I used to think that getting selected for GSoC is the major part and following that things can be easily handled, well that’s when the Community Bonding period gives you a reality check. It’s really not that bad, but yeah I am writing this blog to give out the key points one should remember while contributing to Open-source projects.
The results got out on 4th May 2023, and that’s when the community bonding began. We already had a meeting lined up for May 9th at 15:00–16:00 UTC.
9th May 2023: Contributor Welcome Session
This was a 1-hour long session where Stephanie Taylor and Perry Burnham (GSoC Team Lead) gave us some insights about some common mistakes students make while contributing and also answered some FAQs like:
- How can we find our Acceptance Letter?
- Is my mentor the only one who is responsible for passing or failing me? Can GSoC Admins fail my project even if my mentor passes me?
- Can we help/contribute to our org AFTER GSoC is done?
- In what situations might contributors be required to contact GSoC Admins instead of our organizations and mentors?
Apart from this, they also gave us some examples of how students give up in the middle of the program and encouraged us to tackle some of the commonly faced problems.
After a couple of days, I had a meeting with my mentor in which we discussed some bugs and he asked me to start my coding period early since I am already familiar with the code base.
- Communication is the key and we as contributors should try to communicate as much as possible. Even if we are stuck with some issue either ask for help or let the mentor know what you’re facing. Basically, let the mentor know that you’re still alive.
- The stipend will be sent to our Payoneer account and we were asked to complete the registration process since it can take a while.
- You can also inform your mentor if you want to take a break for a few days due to some unpredicted reasons.
17th May 2023: GSoC 2023 Contributor Summit
This half-day summit aims to inspire and inform our contributors with talks from Googlers, GSoC mentors, and former GSoC contributors with time for Q&A. These talks include personal and professional GSoC and open-source journeys and tips on how to have a successful Google Summer of Code and beyond. Please check out the 2023 Contributor Summit Site for more agenda details.
This was a very helpful session and it gave me multiple insights:
- Interact more with the GSoC 2023 community and your organization’s community (OWASP in my case) and strive to communicate effectively with your mentor. While there is a difference between over-communicating and under-communicating, the side of over-communication is generally better.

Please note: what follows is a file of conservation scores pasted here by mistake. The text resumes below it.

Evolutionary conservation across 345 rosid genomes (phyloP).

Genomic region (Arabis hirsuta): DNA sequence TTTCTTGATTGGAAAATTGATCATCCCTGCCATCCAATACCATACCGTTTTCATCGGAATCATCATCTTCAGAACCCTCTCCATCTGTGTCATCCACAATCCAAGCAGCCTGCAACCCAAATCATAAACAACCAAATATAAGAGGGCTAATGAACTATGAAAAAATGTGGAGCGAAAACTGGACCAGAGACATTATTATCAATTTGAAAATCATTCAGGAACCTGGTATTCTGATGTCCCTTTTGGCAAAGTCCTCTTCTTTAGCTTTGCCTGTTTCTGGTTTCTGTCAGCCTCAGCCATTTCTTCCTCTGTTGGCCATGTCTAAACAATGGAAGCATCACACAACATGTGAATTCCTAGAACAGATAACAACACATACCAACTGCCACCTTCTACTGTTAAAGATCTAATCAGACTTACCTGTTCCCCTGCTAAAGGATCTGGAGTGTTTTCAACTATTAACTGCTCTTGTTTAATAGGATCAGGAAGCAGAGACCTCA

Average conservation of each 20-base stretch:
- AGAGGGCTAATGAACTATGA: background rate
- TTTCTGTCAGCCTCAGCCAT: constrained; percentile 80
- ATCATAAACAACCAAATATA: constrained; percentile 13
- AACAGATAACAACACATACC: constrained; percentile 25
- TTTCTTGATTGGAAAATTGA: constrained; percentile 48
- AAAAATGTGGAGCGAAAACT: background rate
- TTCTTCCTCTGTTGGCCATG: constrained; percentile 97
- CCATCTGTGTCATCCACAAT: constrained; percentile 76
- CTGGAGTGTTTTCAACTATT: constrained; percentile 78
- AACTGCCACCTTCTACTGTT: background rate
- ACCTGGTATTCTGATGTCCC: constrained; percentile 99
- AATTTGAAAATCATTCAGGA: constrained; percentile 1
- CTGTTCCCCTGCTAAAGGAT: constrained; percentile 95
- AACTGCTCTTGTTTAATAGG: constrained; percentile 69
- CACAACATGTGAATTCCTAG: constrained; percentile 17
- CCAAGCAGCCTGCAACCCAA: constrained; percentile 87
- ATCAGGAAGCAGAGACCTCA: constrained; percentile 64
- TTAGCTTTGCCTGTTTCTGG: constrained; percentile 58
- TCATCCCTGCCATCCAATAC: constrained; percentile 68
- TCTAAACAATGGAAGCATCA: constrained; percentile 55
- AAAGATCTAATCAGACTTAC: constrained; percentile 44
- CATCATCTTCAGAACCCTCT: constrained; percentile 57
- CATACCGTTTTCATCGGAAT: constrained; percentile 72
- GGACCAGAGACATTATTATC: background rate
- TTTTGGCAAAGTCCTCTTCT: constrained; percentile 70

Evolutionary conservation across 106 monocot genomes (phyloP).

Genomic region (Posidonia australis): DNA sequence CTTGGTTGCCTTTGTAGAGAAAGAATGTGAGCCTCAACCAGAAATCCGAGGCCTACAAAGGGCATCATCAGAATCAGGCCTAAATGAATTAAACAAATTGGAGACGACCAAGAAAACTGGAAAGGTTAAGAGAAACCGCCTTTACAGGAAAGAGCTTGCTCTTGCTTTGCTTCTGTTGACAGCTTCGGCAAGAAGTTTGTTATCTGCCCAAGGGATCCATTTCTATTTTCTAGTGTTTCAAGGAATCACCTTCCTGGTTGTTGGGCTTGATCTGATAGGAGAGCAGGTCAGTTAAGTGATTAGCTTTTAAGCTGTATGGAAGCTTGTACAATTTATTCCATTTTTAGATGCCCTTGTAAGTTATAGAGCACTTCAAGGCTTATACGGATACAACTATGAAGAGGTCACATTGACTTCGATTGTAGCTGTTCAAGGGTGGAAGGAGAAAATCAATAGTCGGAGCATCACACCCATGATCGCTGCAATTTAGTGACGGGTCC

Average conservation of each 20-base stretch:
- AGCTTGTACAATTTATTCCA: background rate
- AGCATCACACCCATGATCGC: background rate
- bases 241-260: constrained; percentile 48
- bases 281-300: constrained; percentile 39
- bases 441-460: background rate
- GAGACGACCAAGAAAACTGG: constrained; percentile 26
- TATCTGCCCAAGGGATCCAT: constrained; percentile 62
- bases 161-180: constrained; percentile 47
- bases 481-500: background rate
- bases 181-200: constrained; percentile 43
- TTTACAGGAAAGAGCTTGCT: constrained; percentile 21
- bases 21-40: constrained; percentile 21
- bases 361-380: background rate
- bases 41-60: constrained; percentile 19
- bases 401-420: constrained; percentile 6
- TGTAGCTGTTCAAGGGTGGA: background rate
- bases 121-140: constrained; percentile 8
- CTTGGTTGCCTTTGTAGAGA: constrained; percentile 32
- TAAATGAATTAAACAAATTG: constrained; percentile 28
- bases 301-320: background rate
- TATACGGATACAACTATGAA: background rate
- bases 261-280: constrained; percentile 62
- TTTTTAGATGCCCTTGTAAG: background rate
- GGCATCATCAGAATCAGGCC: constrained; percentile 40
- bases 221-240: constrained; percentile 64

- Document everything which you do during this period.
- Aim to commit around 20 hours per week to ensure you stay on schedule.
- Research similar projects and understand how they are growing.
- Even after the GSoC period, continue contributing and maintaining the project to gain experience and potentially become a future GSoC mentor.
This session was held on Youtube livestream and I also got to chat with some other GSoC contributors. It came to my knowledge that there is a telegram channel with all the contributors of this year to basically help them network. Even though I didn’t get the link on my mailing list, I tried branching out on LinkedIn and contacting other GSoC contributors and one of them finally helped me get into the channel.
There were multiple speakers and each one of them gave some useful key points.
- Rohan Lekhwani (SDE Amazon, contributor @ Rocketchat)
- Document everything, and write weekly/biweekly blogs to showcase your work.
2. Raymond Lo
- Learn version control
- Take feedback from mentors and reflect on the results.
- Learn GNOME and GCOMPRISE
- Code in a public repo
- Understand the community and try to contribute more than just code.
- Don’t just be limited to proposals and try branching out on your project.
- Help others, and build a network inside the organization.
- Make connections, collaborate, and share experiences.
- Repeat GSoC if haven’t already.
- Grow within an organization
6. Erica Hanson (Global GDSC Lead)
- Challenge your own solutions, and try to write more optimized code.
- Join a tech community, to gain more experience.
Before concluding the session, we had a short quiz, and the participants who scored the highest were awarded Google Summer of Code swags. It was a fun way to end the session and add a little friendly competition among the contributors.
With the session coming to an end, I embarked on writing blogs about my GSoC’23 journey. The next blog in line will focus on my two-week coding journey, highlighting the progress I made, challenges encountered, and lessons learned along the way.
Stay tuned for more updates and insights into my GSoC experience. See you soon!